An interferometric study of the Fomalhaut inner debris disk
III. Detailed models of the exozodiacal disk and its origin⋆
1 UJF-Grenoble 1/CNRS-INSU, Institut de Planétologie et d’Astrophysique de Grenoble (IPAG), UMR 5274, 38041 Grenoble, France
2 Astronomical Institute “Anton Pannekoek”, University of Amsterdam, PO Box 94249, 1090 GE Amsterdam, The Netherlands
3 Institut d’Astrophysique et de Géophysique, Université de Liège, 17, Allée du 6 Août, B5c B-4000 Sart Tilman, Belgium
4 Jet Propulsion Laboratory, California Institute of Technology, Pasadena, CA 91109, USA
5 Department of Astrophysics/IMAPP, Radboud University Nijmegen, PO Box 9010, 6500 GL Nijmegen, The Netherlands
6 Département de Physique et Observatoire du Mont-Mégantic, Université de Montréal, CP 6128, Succ. Centre-Ville, Montréal, Québec H3C 3J7, Canada
7 Steward Observatory, University of Arizona, 933 N Cherry Avenue, Tucson, AZ 85721, USA
8 Observatoire de Paris, Section de Meudon, 92195 Meudon Principal Cedex, France
9 Infrared Processing and Analysis Center, California Institute of Technology, Mail Code 100-22, Pasadena, CA 91125, USA
Received: 5 March 2013
Accepted: 30 May 2013
Context. Debris disks are thought to be extrasolar analogs to the solar system planetesimal belts. The star Fomalhaut harbors a cold debris belt at 140 AU comparable to the Edgeworth-Kuiper belt, as well as evidence of a warm dust component, unresolved by single-dish telescopes, which is suspected of being a bright analog to the solar system’s zodiacal dust.
Aims. Interferometric observations obtained with the VLTI/VINCI instrument and the Keck Interferometer Nuller have identified near- and mid-infrared excesses attributed respectively to hot and warm exozodiacal dust residing in the inner few AU of the Fomalhaut environment. We aim to characterize the properties of this double inner dust belt and to unveil its origin.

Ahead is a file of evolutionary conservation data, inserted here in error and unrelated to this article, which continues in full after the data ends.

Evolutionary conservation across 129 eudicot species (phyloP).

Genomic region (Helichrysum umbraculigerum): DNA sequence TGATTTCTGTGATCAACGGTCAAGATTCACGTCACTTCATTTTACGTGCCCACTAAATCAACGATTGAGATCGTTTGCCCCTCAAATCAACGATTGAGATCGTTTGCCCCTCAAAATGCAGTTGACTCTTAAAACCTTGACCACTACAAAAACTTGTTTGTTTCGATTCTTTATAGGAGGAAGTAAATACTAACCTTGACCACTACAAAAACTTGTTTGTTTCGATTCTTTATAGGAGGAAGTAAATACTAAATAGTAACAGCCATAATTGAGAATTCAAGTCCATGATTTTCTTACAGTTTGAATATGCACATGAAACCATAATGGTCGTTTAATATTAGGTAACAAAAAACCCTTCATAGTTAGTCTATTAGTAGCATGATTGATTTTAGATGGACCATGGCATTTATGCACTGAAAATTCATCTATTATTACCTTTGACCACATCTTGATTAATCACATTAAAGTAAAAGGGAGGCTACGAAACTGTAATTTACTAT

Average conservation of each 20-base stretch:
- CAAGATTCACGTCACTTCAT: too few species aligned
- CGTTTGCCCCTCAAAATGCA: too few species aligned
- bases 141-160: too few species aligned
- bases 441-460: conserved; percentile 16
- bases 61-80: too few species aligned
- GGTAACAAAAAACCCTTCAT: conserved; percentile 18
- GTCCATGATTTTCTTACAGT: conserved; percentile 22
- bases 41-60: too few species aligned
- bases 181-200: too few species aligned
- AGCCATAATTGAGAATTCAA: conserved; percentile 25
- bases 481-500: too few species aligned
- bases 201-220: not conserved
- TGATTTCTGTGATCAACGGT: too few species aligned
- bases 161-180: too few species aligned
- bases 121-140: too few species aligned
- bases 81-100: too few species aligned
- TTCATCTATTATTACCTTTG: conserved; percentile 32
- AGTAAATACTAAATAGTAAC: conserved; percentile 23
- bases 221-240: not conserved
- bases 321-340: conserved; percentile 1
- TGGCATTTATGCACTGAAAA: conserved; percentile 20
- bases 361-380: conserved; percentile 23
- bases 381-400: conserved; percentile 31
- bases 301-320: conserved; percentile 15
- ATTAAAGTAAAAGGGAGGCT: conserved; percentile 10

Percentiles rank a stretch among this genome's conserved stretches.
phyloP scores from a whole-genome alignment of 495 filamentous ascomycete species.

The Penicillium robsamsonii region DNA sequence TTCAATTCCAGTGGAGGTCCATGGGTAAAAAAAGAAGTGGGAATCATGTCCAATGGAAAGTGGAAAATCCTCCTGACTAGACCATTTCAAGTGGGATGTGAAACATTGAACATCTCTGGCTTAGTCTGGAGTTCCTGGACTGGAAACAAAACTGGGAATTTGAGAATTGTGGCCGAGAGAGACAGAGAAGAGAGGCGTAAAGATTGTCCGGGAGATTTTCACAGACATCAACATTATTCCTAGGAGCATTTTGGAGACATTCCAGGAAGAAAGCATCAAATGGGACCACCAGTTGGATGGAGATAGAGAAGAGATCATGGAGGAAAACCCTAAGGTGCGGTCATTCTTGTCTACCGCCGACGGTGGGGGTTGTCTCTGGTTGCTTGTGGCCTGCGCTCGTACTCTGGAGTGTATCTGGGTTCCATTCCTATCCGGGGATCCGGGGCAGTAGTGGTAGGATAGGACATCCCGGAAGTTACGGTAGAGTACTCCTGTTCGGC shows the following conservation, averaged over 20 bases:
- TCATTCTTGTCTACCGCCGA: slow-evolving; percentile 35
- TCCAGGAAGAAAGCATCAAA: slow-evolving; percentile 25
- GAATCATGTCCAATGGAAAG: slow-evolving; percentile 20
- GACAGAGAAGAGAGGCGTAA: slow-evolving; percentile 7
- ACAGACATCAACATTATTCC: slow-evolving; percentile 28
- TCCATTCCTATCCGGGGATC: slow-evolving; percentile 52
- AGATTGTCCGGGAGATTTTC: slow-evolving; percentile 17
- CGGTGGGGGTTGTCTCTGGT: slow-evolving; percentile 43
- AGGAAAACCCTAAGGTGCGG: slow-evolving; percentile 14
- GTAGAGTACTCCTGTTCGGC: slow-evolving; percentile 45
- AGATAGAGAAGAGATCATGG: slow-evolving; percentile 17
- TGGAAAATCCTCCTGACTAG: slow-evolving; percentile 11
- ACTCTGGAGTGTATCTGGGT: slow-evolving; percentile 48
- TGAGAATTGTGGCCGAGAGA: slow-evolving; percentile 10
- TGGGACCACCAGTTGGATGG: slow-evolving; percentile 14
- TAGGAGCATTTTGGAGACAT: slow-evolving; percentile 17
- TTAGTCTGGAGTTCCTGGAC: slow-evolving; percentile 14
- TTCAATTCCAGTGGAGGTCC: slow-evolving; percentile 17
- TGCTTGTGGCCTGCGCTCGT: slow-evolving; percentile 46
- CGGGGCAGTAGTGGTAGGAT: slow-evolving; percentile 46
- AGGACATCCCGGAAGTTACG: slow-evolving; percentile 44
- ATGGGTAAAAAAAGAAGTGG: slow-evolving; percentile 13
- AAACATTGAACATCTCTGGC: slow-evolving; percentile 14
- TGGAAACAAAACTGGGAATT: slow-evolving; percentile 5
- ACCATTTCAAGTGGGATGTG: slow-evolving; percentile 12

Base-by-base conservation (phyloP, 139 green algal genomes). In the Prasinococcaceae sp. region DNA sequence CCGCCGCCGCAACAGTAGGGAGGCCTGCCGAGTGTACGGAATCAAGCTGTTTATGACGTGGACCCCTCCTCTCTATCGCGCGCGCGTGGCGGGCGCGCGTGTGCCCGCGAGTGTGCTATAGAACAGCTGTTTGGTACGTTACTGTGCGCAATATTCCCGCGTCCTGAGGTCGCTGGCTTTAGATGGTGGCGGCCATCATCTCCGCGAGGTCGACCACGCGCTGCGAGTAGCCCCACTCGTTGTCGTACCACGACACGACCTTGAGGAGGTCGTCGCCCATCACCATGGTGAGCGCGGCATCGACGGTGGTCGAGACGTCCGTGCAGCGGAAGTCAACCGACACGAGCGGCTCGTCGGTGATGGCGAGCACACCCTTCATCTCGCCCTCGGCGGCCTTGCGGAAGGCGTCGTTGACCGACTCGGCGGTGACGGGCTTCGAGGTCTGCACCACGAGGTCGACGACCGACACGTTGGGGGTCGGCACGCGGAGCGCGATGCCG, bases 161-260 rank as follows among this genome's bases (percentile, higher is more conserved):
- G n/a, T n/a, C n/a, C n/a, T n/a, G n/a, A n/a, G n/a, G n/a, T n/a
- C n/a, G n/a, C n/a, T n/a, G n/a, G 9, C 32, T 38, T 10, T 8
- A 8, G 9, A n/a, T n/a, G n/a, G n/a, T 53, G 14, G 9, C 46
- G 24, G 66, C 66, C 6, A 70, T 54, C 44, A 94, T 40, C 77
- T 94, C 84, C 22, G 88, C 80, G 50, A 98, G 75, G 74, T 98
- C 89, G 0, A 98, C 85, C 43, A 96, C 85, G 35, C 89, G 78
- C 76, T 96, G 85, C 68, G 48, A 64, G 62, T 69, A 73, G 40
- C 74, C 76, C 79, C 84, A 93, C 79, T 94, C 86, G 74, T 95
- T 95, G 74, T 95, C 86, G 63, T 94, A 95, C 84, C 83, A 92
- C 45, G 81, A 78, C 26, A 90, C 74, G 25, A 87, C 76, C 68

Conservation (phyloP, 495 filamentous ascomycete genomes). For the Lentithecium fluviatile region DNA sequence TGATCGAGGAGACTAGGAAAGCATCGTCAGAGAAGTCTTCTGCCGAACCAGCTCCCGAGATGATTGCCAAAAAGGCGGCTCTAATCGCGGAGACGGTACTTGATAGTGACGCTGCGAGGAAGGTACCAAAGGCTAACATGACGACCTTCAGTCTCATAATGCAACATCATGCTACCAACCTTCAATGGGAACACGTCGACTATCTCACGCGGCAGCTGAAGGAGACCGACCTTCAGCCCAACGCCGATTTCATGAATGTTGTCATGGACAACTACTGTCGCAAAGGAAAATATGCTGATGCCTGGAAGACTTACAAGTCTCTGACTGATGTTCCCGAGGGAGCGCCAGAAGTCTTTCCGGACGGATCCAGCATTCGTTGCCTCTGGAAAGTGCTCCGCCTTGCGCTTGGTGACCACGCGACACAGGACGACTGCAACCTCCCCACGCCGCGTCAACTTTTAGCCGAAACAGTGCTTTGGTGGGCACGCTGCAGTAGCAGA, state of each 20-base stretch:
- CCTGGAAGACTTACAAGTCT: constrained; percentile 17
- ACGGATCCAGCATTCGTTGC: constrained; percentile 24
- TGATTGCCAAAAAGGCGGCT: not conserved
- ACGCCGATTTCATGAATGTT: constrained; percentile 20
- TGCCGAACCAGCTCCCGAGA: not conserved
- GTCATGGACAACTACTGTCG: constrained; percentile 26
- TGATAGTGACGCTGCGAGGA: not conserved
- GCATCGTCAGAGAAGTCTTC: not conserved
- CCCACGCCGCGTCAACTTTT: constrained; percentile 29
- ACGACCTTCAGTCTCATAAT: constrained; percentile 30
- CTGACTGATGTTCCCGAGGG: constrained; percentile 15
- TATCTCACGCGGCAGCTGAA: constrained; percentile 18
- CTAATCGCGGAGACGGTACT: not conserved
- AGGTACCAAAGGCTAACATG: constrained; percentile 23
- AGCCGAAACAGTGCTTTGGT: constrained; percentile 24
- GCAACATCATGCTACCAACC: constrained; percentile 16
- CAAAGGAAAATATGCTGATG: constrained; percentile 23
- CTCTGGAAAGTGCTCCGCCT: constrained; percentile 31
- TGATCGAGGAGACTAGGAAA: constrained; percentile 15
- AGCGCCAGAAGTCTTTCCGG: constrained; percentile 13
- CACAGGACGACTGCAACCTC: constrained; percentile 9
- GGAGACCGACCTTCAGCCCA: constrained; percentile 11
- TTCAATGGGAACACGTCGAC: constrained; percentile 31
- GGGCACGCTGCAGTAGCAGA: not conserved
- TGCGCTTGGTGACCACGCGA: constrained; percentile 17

Methods. We performed parametric modeling of the exozodiacal disk (“exozodi”) using the GRaTeR radiative transfer code to reproduce the interferometric data, complemented by mid- to far-infrared photometric measurements from Spitzer and Herschel⋆⋆. A detailed treatment of sublimation temperatures was introduced to explore the hot population at the size-dependent sublimation rim. We then used an analytical approach to successively testing several source mechanisms for the dust and suspected parent bodies.
Results. A good fit to the multiwavelength data is found by two distinct dust populations: (1) a population of very small (0.01 to 0.5 μm), hence unbound, hot dust grains confined in a narrow region (~0.1–0.3 AU) at the sublimation rim of carbonaceous material; (2) a population of bound grains at ~2 AU that is protected from sublimation and has a higher mass despite its fainter flux level. We propose that the hot dust is produced by the release of small carbon grains following the disruption of dust aggregates that originate in the warm component. A mechanism, such as gas braking, is required to further confine the small grains for a long enough time. In situ dust production could hardly be ensured for the age of the star, so we conclude that the observed amount of dust is triggered by intense dynamical activity.
Conclusions. Fomalhaut may be representative of exozodis that are currently being surveyed at near and mid-infrared wavelengths worldwide. We propose a framework for reconciling the “hot exozodi phenomenon” with theoretical constraints: the hot component of Fomalhaut is likely the “tip of the iceberg” since it could originate in the more massive, but fainter, warm dust component residing near the ice line. This inner disk exhibits interesting morphology and can be considered a prime target for future exoplanet research.
Key words: techniques: interferometric / zodiacal dust / infrared: planetary systems / stars: individual: Fomalhaut / radiative transfer / circumstellar matter
Appendices are available in electronic form at http://www.aanda.org
© ESO, 2013